Bootle St Mary is a chapelry of Walton on the Hill St Mary Ancient Parish in Lancashire.
Alternative names: Bootle cum Linacre, Walton on the Hill Bootle cum Linacre St Mary
Parish church: St. Mary
Parish registers begin:
- Parish registers: None
- Bishop’s Transcripts: None
Nonconformists include: Baptist, Church of Jesus Christ of Latter-day Saints, and Roman Catholic.
A Topographical Dictionary of England 1848
BOOTLE, with Linacre, a township and chapelry, in the parish of Walton-on-the-Hill, union and hundred of West Derby, S. division of the county of Lancaster, 4 miles (N.) from Liverpool; containing in 1846 about 4090 inhabitants. Four thanes at the time of the Domesday survey held “Boltelai” as four manors. Afterwards the district belonged to Warin Bussel, whose daughter married Roger Fitz-Richard; and the son of the latter, Richard Fitz-Roger, founder of Lytham, left four coheiresses, through whom the lands passed into as many families. The manor subsequently was held by the Mores, and from them was purchased by the Stanleys. At this place are some works for supplying the town of Liverpool with water, from a spring which formerly discharged itself at Bootle bay, on the coast, after turning a mill within half a mile of its source. The project of bringing the water to Liverpool was suggested so early as the 8th year of Queen Anne, when Sir Cleave More, the second baronet, obtained a private act of parliament for the purpose. Anciently there were paperworks and flour-mills at Bootle; the latter were destroyed by fire some years ago.
The township is beautifully situated on the shores of the Mersey, at its mouth; and comprises 837 acres of land, the property of the Earl of Derby. The soil is light and good, resting on a substratum of red sandstone, which is used for building; the beach is firm, of great extent, and much resorted to for bathing, and horse exercise. The village is well built; there are numerous elegant villas, and ranges of houses inhabited by the merchants of Liverpool, and some excellent hotels and lodging-houses with every accommodation for visiters. The expansive views of the sea, the Cheshire coast, mountains of Wales, &c., are highly attractive in this quarter. Bootle Hall is the seat of William Mc Cormick, Esq. The living is a perpetual curacy, in the patronage of W. S. Miller, Esq.; net income, £250. Rent-charges amounting to £235 have been awarded as commutations for the tithes. The chapel, dedicated to St. Mary, was built in 1820, and was enlarged and a tower added in 1847; it is a cruciform structure, with a neat interior. There are places of worship for Wesleyans and Baptists; and a Roman Catholic chapel, dedicated to St. James, has been just built at a cost of £3500: it is in the early English style, with a square tower and a spire; and schools and a house for the priest are attached.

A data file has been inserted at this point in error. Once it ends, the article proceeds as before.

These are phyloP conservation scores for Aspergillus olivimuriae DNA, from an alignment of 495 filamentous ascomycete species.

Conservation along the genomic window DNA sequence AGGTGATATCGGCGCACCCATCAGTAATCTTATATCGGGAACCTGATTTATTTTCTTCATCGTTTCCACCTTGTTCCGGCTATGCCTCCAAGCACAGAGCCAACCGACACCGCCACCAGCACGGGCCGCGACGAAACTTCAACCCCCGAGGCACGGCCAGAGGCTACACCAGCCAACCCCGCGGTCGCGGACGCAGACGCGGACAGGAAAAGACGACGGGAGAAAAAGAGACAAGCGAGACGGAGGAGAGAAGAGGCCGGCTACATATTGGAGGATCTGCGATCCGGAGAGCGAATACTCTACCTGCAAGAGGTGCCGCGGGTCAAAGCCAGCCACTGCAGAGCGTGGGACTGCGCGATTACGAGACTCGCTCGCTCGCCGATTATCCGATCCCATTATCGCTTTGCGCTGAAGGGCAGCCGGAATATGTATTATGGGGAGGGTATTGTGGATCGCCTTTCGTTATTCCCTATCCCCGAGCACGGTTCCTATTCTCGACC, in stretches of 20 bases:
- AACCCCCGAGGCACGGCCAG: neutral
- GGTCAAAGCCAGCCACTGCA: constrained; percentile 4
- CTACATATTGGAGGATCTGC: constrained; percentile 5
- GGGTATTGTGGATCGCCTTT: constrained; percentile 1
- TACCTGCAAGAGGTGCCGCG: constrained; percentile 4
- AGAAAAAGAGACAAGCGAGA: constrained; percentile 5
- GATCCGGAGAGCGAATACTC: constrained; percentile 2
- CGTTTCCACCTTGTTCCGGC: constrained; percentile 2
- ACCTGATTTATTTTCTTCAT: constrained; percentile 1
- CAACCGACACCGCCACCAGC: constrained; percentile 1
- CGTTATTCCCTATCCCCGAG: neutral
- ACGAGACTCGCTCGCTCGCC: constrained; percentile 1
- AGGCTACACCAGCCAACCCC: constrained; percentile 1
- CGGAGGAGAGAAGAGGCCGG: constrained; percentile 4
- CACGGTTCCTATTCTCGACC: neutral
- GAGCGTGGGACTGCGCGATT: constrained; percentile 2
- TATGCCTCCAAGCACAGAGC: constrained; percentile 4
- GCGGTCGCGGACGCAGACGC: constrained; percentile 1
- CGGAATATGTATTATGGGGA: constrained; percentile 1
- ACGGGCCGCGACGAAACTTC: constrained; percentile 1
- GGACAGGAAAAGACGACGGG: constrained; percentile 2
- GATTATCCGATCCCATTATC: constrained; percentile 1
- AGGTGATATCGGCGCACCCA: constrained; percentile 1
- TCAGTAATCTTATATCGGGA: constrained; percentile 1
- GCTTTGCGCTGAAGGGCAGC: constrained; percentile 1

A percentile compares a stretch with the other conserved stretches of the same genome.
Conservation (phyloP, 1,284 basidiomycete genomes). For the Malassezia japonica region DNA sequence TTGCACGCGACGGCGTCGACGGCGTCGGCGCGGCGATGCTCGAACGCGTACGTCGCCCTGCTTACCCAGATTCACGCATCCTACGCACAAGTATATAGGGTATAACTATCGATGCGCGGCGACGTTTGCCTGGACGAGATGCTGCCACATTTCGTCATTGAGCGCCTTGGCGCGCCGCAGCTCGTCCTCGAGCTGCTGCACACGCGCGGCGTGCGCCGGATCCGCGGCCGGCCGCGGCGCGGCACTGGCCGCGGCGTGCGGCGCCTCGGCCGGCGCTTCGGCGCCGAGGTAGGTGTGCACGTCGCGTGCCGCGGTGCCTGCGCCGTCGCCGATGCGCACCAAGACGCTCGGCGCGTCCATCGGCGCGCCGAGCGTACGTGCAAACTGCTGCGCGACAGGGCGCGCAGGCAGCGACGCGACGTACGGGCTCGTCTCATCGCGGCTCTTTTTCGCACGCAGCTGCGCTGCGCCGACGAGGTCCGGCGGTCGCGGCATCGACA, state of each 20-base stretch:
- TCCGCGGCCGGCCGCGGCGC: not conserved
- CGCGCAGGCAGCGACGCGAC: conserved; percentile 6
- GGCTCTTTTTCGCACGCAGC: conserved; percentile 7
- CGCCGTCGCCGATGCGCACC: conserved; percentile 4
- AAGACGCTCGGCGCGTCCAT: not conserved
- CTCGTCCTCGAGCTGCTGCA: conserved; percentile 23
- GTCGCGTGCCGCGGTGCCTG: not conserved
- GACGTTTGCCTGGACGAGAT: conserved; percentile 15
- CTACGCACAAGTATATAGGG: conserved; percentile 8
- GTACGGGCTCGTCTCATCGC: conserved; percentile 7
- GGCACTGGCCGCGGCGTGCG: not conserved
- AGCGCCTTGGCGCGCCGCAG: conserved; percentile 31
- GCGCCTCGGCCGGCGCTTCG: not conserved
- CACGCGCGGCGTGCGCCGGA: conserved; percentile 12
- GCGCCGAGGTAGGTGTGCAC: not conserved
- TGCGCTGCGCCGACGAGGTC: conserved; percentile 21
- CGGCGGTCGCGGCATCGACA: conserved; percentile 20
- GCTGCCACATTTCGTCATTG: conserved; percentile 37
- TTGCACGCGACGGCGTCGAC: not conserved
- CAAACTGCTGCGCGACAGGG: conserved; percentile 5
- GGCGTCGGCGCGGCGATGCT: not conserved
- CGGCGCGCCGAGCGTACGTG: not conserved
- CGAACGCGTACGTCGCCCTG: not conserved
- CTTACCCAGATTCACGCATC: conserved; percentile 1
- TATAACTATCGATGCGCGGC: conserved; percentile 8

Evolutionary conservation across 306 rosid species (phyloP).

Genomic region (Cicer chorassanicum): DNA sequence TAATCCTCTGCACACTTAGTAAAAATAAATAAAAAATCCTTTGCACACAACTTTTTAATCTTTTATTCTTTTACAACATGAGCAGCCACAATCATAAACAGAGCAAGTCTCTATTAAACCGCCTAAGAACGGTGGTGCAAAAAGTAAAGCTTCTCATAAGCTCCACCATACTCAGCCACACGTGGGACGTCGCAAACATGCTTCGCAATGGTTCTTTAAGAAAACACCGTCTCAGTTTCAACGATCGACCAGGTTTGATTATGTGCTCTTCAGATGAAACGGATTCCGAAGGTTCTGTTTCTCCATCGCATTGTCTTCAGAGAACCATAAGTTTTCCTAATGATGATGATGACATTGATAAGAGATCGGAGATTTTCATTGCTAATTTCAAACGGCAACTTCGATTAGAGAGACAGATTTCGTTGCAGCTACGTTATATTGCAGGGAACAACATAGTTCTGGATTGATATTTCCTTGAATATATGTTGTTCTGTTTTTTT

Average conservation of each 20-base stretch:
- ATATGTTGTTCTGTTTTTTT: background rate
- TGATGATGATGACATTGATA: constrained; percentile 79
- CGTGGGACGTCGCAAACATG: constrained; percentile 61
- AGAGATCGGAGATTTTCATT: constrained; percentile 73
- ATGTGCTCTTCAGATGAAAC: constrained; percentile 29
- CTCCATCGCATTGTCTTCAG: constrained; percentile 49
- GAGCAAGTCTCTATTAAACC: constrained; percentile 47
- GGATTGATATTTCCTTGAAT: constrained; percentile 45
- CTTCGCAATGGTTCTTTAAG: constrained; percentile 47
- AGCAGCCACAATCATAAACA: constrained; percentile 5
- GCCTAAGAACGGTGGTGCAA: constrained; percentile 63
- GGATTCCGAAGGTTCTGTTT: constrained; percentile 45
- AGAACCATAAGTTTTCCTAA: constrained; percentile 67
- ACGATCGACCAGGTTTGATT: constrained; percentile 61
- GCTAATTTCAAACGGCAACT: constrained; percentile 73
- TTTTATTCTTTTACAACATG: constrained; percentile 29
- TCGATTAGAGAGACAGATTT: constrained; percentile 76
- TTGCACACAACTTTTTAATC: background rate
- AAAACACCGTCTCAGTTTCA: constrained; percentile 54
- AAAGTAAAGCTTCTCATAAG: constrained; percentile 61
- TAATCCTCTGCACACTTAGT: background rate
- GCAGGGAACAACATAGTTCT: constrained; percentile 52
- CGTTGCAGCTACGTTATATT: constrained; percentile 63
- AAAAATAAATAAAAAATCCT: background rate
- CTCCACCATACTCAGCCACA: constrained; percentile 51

Source: A Topographical Dictionary of England by Samuel Lewis 1848
Records for England
Births and Baptism Records
War and Conflict
- County: Lancashire
- Civil Registration District: West Derby
- Probate Court: Court of the Bishop of Chester (Episcopal Consistory)
- Diocese: Chester
- Rural Deanery: Liverpool North
- Poor Law Union: West Derby
- Hundred: West Derby
- Province: York